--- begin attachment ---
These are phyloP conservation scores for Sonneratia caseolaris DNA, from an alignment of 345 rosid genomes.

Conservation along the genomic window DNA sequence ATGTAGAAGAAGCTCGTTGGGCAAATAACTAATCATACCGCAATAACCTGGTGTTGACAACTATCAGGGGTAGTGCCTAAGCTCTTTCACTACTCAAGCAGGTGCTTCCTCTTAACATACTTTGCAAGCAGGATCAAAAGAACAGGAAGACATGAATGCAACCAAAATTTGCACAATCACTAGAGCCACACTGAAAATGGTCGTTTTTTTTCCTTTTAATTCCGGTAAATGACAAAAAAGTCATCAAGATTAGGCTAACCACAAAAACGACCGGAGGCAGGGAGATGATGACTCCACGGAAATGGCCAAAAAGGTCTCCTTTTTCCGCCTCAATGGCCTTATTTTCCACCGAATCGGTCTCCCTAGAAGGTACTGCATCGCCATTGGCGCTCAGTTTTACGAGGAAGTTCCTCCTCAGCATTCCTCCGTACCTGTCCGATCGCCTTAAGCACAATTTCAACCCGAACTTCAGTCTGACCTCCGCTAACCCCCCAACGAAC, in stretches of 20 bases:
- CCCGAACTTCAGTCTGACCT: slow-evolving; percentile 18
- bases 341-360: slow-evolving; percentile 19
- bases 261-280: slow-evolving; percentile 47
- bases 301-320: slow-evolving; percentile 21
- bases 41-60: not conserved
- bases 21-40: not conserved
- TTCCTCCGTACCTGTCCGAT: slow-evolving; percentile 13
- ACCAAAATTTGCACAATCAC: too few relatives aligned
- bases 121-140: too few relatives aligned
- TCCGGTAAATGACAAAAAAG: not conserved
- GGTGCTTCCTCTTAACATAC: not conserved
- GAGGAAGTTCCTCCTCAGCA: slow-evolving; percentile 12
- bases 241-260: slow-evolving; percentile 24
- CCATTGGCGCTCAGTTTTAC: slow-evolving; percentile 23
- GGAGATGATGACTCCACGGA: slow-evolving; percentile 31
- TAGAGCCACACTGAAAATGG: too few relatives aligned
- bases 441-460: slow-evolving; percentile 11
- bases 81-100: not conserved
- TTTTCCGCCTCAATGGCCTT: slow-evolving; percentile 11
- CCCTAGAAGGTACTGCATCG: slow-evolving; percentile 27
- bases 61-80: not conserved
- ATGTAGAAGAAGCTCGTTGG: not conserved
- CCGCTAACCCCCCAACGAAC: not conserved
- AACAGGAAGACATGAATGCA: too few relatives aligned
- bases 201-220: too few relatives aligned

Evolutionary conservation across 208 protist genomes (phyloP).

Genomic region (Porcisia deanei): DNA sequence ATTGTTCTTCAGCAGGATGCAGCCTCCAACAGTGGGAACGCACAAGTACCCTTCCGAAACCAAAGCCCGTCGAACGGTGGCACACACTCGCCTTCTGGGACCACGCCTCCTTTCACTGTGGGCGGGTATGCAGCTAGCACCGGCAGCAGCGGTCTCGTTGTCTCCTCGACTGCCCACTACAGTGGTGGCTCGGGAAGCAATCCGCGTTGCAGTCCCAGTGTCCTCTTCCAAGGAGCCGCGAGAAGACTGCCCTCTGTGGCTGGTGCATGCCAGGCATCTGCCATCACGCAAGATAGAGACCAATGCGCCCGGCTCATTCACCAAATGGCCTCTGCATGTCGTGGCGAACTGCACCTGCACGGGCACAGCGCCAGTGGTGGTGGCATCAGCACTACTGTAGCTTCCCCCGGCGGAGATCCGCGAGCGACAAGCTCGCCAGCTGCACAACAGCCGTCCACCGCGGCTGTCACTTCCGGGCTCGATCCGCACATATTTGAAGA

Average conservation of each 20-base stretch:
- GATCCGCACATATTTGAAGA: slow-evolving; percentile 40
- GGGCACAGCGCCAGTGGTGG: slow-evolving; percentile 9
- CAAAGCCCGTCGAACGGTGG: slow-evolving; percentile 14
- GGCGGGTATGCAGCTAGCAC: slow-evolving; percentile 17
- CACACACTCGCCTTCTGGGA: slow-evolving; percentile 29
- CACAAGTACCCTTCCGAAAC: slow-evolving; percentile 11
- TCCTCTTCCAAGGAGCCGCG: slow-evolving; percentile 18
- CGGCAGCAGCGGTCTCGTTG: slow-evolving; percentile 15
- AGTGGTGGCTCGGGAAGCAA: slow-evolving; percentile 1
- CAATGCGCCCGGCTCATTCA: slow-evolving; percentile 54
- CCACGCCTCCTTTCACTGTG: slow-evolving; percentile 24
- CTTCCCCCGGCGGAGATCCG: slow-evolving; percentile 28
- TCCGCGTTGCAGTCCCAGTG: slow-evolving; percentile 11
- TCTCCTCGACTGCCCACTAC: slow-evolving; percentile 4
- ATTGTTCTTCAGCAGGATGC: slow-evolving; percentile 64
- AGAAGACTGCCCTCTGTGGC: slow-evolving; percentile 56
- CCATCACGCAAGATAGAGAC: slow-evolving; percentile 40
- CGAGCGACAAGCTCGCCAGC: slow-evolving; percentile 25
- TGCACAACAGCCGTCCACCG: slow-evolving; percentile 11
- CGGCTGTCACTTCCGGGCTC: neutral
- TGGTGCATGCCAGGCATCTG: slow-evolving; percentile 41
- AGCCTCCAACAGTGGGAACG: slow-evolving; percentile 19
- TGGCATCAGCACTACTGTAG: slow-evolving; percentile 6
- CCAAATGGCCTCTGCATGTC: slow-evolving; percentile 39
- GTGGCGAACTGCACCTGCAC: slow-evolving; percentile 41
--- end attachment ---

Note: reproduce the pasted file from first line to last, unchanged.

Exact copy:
These are phyloP conservation scores for Sonneratia caseolaris DNA, from an alignment of 345 rosid genomes.

Conservation along the genomic window DNA sequence ATGTAGAAGAAGCTCGTTGGGCAAATAACTAATCATACCGCAATAACCTGGTGTTGACAACTATCAGGGGTAGTGCCTAAGCTCTTTCACTACTCAAGCAGGTGCTTCCTCTTAACATACTTTGCAAGCAGGATCAAAAGAACAGGAAGACATGAATGCAACCAAAATTTGCACAATCACTAGAGCCACACTGAAAATGGTCGTTTTTTTTCCTTTTAATTCCGGTAAATGACAAAAAAGTCATCAAGATTAGGCTAACCACAAAAACGACCGGAGGCAGGGAGATGATGACTCCACGGAAATGGCCAAAAAGGTCTCCTTTTTCCGCCTCAATGGCCTTATTTTCCACCGAATCGGTCTCCCTAGAAGGTACTGCATCGCCATTGGCGCTCAGTTTTACGAGGAAGTTCCTCCTCAGCATTCCTCCGTACCTGTCCGATCGCCTTAAGCACAATTTCAACCCGAACTTCAGTCTGACCTCCGCTAACCCCCCAACGAAC, in stretches of 20 bases:
- CCCGAACTTCAGTCTGACCT: slow-evolving; percentile 18
- bases 341-360: slow-evolving; percentile 19
- bases 261-280: slow-evolving; percentile 47
- bases 301-320: slow-evolving; percentile 21
- bases 41-60: not conserved
- bases 21-40: not conserved
- TTCCTCCGTACCTGTCCGAT: slow-evolving; percentile 13
- ACCAAAATTTGCACAATCAC: too few relatives aligned
- bases 121-140: too few relatives aligned
- TCCGGTAAATGACAAAAAAG: not conserved
- GGTGCTTCCTCTTAACATAC: not conserved
- GAGGAAGTTCCTCCTCAGCA: slow-evolving; percentile 12
- bases 241-260: slow-evolving; percentile 24
- CCATTGGCGCTCAGTTTTAC: slow-evolving; percentile 23
- GGAGATGATGACTCCACGGA: slow-evolving; percentile 31
- TAGAGCCACACTGAAAATGG: too few relatives aligned
- bases 441-460: slow-evolving; percentile 11
- bases 81-100: not conserved
- TTTTCCGCCTCAATGGCCTT: slow-evolving; percentile 11
- CCCTAGAAGGTACTGCATCG: slow-evolving; percentile 27
- bases 61-80: not conserved
- ATGTAGAAGAAGCTCGTTGG: not conserved
- CCGCTAACCCCCCAACGAAC: not conserved
- AACAGGAAGACATGAATGCA: too few relatives aligned
- bases 201-220: too few relatives aligned

Evolutionary conservation across 208 protist genomes (phyloP).

Genomic region (Porcisia deanei): DNA sequence ATTGTTCTTCAGCAGGATGCAGCCTCCAACAGTGGGAACGCACAAGTACCCTTCCGAAACCAAAGCCCGTCGAACGGTGGCACACACTCGCCTTCTGGGACCACGCCTCCTTTCACTGTGGGCGGGTATGCAGCTAGCACCGGCAGCAGCGGTCTCGTTGTCTCCTCGACTGCCCACTACAGTGGTGGCTCGGGAAGCAATCCGCGTTGCAGTCCCAGTGTCCTCTTCCAAGGAGCCGCGAGAAGACTGCCCTCTGTGGCTGGTGCATGCCAGGCATCTGCCATCACGCAAGATAGAGACCAATGCGCCCGGCTCATTCACCAAATGGCCTCTGCATGTCGTGGCGAACTGCACCTGCACGGGCACAGCGCCAGTGGTGGTGGCATCAGCACTACTGTAGCTTCCCCCGGCGGAGATCCGCGAGCGACAAGCTCGCCAGCTGCACAACAGCCGTCCACCGCGGCTGTCACTTCCGGGCTCGATCCGCACATATTTGAAGA

Average conservation of each 20-base stretch:
- GATCCGCACATATTTGAAGA: slow-evolving; percentile 40
- GGGCACAGCGCCAGTGGTGG: slow-evolving; percentile 9
- CAAAGCCCGTCGAACGGTGG: slow-evolving; percentile 14
- GGCGGGTATGCAGCTAGCAC: slow-evolving; percentile 17
- CACACACTCGCCTTCTGGGA: slow-evolving; percentile 29
- CACAAGTACCCTTCCGAAAC: slow-evolving; percentile 11
- TCCTCTTCCAAGGAGCCGCG: slow-evolving; percentile 18
- CGGCAGCAGCGGTCTCGTTG: slow-evolving; percentile 15
- AGTGGTGGCTCGGGAAGCAA: slow-evolving; percentile 1
- CAATGCGCCCGGCTCATTCA: slow-evolving; percentile 54
- CCACGCCTCCTTTCACTGTG: slow-evolving; percentile 24
- CTTCCCCCGGCGGAGATCCG: slow-evolving; percentile 28
- TCCGCGTTGCAGTCCCAGTG: slow-evolving; percentile 11
- TCTCCTCGACTGCCCACTAC: slow-evolving; percentile 4
- ATTGTTCTTCAGCAGGATGC: slow-evolving; percentile 64
- AGAAGACTGCCCTCTGTGGC: slow-evolving; percentile 56
- CCATCACGCAAGATAGAGAC: slow-evolving; percentile 40
- CGAGCGACAAGCTCGCCAGC: slow-evolving; percentile 25
- TGCACAACAGCCGTCCACCG: slow-evolving; percentile 11
- CGGCTGTCACTTCCGGGCTC: neutral
- TGGTGCATGCCAGGCATCTG: slow-evolving; percentile 41
- AGCCTCCAACAGTGGGAACG: slow-evolving; percentile 19
- TGGCATCAGCACTACTGTAG: slow-evolving; percentile 6
- CCAAATGGCCTCTGCATGTC: slow-evolving; percentile 39
- GTGGCGAACTGCACCTGCAC: slow-evolving; percentile 41